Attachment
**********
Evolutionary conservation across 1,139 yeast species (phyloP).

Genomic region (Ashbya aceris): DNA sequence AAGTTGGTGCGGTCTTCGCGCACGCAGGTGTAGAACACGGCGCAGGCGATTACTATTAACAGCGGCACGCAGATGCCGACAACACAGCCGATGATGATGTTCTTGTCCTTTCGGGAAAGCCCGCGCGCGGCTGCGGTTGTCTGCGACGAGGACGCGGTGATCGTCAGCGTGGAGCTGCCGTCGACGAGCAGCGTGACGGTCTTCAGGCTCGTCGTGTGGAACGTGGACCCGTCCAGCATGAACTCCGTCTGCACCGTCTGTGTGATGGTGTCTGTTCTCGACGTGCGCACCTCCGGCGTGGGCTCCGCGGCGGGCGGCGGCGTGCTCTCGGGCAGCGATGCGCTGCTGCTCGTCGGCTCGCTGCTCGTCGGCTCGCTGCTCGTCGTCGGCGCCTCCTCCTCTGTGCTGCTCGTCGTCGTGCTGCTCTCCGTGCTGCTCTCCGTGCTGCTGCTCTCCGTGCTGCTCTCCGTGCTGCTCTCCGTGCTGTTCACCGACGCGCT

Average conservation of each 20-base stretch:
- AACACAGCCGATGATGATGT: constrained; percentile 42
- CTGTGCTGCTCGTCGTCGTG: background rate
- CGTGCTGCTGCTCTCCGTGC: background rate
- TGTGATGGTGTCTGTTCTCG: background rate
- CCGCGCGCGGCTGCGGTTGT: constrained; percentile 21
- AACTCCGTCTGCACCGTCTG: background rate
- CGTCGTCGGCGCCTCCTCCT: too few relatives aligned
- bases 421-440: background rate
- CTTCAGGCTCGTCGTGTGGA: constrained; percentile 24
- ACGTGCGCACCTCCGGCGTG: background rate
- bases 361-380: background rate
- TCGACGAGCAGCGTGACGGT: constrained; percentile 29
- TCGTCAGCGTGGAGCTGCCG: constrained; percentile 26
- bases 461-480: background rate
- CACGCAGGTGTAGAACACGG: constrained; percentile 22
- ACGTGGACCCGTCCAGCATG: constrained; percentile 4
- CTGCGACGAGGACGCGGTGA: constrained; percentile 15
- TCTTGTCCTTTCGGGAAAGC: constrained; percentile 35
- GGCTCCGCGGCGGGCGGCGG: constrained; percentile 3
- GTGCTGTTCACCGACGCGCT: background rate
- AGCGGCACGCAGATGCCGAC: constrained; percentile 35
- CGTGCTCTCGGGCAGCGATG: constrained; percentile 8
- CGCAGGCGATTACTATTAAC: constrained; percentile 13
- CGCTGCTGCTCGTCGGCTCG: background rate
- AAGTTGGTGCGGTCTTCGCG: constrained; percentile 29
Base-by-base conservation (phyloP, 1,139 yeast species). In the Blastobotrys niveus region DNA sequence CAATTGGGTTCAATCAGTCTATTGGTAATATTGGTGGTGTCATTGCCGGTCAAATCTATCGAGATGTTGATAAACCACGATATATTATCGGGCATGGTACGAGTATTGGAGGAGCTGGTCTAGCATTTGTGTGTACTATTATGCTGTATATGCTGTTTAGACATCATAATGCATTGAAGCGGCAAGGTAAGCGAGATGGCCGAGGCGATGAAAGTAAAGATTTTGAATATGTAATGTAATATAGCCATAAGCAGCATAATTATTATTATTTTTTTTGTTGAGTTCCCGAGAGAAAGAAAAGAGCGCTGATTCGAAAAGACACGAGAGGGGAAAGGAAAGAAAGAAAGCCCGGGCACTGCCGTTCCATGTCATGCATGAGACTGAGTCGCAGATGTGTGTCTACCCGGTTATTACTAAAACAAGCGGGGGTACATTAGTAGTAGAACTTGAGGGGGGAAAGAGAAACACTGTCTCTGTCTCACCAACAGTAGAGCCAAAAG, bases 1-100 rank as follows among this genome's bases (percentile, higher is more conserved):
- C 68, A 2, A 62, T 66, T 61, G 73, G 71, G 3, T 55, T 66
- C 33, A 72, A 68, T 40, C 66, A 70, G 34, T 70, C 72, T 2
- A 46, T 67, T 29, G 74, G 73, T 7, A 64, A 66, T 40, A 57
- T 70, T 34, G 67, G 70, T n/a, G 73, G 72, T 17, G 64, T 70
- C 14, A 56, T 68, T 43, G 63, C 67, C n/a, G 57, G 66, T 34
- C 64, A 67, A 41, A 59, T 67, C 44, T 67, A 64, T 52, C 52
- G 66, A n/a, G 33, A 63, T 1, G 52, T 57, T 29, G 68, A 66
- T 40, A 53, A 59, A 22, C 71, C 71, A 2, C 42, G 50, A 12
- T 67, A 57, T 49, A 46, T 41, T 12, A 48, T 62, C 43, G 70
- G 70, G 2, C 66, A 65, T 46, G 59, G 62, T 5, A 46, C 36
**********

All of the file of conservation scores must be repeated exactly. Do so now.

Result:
Evolutionary conservation across 1,139 yeast species (phyloP).

Genomic region (Ashbya aceris): DNA sequence AAGTTGGTGCGGTCTTCGCGCACGCAGGTGTAGAACACGGCGCAGGCGATTACTATTAACAGCGGCACGCAGATGCCGACAACACAGCCGATGATGATGTTCTTGTCCTTTCGGGAAAGCCCGCGCGCGGCTGCGGTTGTCTGCGACGAGGACGCGGTGATCGTCAGCGTGGAGCTGCCGTCGACGAGCAGCGTGACGGTCTTCAGGCTCGTCGTGTGGAACGTGGACCCGTCCAGCATGAACTCCGTCTGCACCGTCTGTGTGATGGTGTCTGTTCTCGACGTGCGCACCTCCGGCGTGGGCTCCGCGGCGGGCGGCGGCGTGCTCTCGGGCAGCGATGCGCTGCTGCTCGTCGGCTCGCTGCTCGTCGGCTCGCTGCTCGTCGTCGGCGCCTCCTCCTCTGTGCTGCTCGTCGTCGTGCTGCTCTCCGTGCTGCTCTCCGTGCTGCTGCTCTCCGTGCTGCTCTCCGTGCTGCTCTCCGTGCTGTTCACCGACGCGCT

Average conservation of each 20-base stretch:
- AACACAGCCGATGATGATGT: constrained; percentile 42
- CTGTGCTGCTCGTCGTCGTG: background rate
- CGTGCTGCTGCTCTCCGTGC: background rate
- TGTGATGGTGTCTGTTCTCG: background rate
- CCGCGCGCGGCTGCGGTTGT: constrained; percentile 21
- AACTCCGTCTGCACCGTCTG: background rate
- CGTCGTCGGCGCCTCCTCCT: too few relatives aligned
- bases 421-440: background rate
- CTTCAGGCTCGTCGTGTGGA: constrained; percentile 24
- ACGTGCGCACCTCCGGCGTG: background rate
- bases 361-380: background rate
- TCGACGAGCAGCGTGACGGT: constrained; percentile 29
- TCGTCAGCGTGGAGCTGCCG: constrained; percentile 26
- bases 461-480: background rate
- CACGCAGGTGTAGAACACGG: constrained; percentile 22
- ACGTGGACCCGTCCAGCATG: constrained; percentile 4
- CTGCGACGAGGACGCGGTGA: constrained; percentile 15
- TCTTGTCCTTTCGGGAAAGC: constrained; percentile 35
- GGCTCCGCGGCGGGCGGCGG: constrained; percentile 3
- GTGCTGTTCACCGACGCGCT: background rate
- AGCGGCACGCAGATGCCGAC: constrained; percentile 35
- CGTGCTCTCGGGCAGCGATG: constrained; percentile 8
- CGCAGGCGATTACTATTAAC: constrained; percentile 13
- CGCTGCTGCTCGTCGGCTCG: background rate
- AAGTTGGTGCGGTCTTCGCG: constrained; percentile 29
Base-by-base conservation (phyloP, 1,139 yeast species). In the Blastobotrys niveus region DNA sequence CAATTGGGTTCAATCAGTCTATTGGTAATATTGGTGGTGTCATTGCCGGTCAAATCTATCGAGATGTTGATAAACCACGATATATTATCGGGCATGGTACGAGTATTGGAGGAGCTGGTCTAGCATTTGTGTGTACTATTATGCTGTATATGCTGTTTAGACATCATAATGCATTGAAGCGGCAAGGTAAGCGAGATGGCCGAGGCGATGAAAGTAAAGATTTTGAATATGTAATGTAATATAGCCATAAGCAGCATAATTATTATTATTTTTTTTGTTGAGTTCCCGAGAGAAAGAAAAGAGCGCTGATTCGAAAAGACACGAGAGGGGAAAGGAAAGAAAGAAAGCCCGGGCACTGCCGTTCCATGTCATGCATGAGACTGAGTCGCAGATGTGTGTCTACCCGGTTATTACTAAAACAAGCGGGGGTACATTAGTAGTAGAACTTGAGGGGGGAAAGAGAAACACTGTCTCTGTCTCACCAACAGTAGAGCCAAAAG, bases 1-100 rank as follows among this genome's bases (percentile, higher is more conserved):
- C 68, A 2, A 62, T 66, T 61, G 73, G 71, G 3, T 55, T 66
- C 33, A 72, A 68, T 40, C 66, A 70, G 34, T 70, C 72, T 2
- A 46, T 67, T 29, G 74, G 73, T 7, A 64, A 66, T 40, A 57
- T 70, T 34, G 67, G 70, T n/a, G 73, G 72, T 17, G 64, T 70
- C 14, A 56, T 68, T 43, G 63, C 67, C n/a, G 57, G 66, T 34
- C 64, A 67, A 41, A 59, T 67, C 44, T 67, A 64, T 52, C 52
- G 66, A n/a, G 33, A 63, T 1, G 52, T 57, T 29, G 68, A 66
- T 40, A 53, A 59, A 22, C 71, C 71, A 2, C 42, G 50, A 12
- T 67, A 57, T 49, A 46, T 41, T 12, A 48, T 62, C 43, G 70
- G 70, G 2, C 66, A 65, T 46, G 59, G 62, T 5, A 46, C 36